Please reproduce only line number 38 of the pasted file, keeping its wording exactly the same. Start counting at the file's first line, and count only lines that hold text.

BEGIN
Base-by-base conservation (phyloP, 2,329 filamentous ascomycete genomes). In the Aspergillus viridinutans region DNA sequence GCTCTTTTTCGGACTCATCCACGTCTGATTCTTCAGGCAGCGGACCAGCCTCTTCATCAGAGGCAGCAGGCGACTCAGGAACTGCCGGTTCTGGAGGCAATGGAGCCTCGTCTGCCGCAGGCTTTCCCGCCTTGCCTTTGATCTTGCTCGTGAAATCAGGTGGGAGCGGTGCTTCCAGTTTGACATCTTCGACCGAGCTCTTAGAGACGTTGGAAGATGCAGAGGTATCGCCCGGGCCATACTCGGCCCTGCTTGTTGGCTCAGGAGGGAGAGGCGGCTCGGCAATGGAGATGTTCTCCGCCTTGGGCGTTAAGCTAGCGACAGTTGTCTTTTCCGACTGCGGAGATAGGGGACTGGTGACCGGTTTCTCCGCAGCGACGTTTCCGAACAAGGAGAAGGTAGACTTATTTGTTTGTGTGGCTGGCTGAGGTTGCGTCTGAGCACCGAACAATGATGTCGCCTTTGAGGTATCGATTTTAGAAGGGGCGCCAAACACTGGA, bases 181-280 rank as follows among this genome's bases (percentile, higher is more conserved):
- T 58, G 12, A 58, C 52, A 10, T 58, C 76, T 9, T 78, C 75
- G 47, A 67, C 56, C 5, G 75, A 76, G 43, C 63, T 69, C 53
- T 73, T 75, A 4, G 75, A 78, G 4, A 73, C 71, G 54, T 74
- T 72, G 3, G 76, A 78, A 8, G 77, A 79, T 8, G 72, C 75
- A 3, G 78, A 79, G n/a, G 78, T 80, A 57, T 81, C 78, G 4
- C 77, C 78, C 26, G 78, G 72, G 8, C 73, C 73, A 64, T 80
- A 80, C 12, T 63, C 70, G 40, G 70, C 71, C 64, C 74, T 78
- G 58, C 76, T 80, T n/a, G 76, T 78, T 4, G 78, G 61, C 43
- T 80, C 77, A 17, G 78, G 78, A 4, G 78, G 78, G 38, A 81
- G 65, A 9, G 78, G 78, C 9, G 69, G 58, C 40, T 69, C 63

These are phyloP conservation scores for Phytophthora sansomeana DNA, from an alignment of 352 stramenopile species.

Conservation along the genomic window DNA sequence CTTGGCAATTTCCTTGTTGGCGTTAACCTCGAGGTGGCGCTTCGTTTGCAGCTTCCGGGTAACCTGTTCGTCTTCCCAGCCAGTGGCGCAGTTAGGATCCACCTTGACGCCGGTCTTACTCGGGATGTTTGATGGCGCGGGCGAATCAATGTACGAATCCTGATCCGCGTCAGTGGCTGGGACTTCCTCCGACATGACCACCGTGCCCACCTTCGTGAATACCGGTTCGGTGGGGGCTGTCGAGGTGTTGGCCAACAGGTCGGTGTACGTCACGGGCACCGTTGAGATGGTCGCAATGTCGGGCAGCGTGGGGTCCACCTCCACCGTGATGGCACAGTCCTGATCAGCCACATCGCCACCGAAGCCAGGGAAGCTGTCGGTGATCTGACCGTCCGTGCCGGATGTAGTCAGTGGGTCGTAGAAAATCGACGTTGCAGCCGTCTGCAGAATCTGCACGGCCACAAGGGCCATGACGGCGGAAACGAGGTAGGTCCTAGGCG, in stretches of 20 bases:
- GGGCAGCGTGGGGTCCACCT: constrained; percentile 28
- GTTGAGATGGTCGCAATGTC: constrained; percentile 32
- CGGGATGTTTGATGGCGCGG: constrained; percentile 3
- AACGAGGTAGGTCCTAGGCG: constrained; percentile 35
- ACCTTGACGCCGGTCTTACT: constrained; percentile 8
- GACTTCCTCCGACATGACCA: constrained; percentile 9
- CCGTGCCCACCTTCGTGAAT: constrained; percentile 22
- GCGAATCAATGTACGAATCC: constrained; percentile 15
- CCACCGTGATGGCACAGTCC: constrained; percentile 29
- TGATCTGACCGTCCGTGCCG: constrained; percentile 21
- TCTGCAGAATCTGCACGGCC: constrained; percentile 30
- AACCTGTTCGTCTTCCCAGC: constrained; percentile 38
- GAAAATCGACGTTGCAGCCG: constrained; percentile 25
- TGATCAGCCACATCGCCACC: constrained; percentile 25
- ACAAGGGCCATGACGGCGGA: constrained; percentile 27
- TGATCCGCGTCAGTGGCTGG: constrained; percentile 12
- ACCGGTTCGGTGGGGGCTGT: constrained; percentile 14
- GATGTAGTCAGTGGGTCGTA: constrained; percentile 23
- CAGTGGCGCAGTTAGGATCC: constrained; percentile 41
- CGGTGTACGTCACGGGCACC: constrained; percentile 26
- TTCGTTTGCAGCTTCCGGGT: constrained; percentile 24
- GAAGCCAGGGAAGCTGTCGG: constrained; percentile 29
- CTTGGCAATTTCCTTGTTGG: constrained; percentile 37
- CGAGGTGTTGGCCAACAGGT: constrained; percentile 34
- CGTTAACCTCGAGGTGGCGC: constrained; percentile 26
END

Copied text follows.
- CGTTAACCTCGAGGTGGCGC: constrained; percentile 26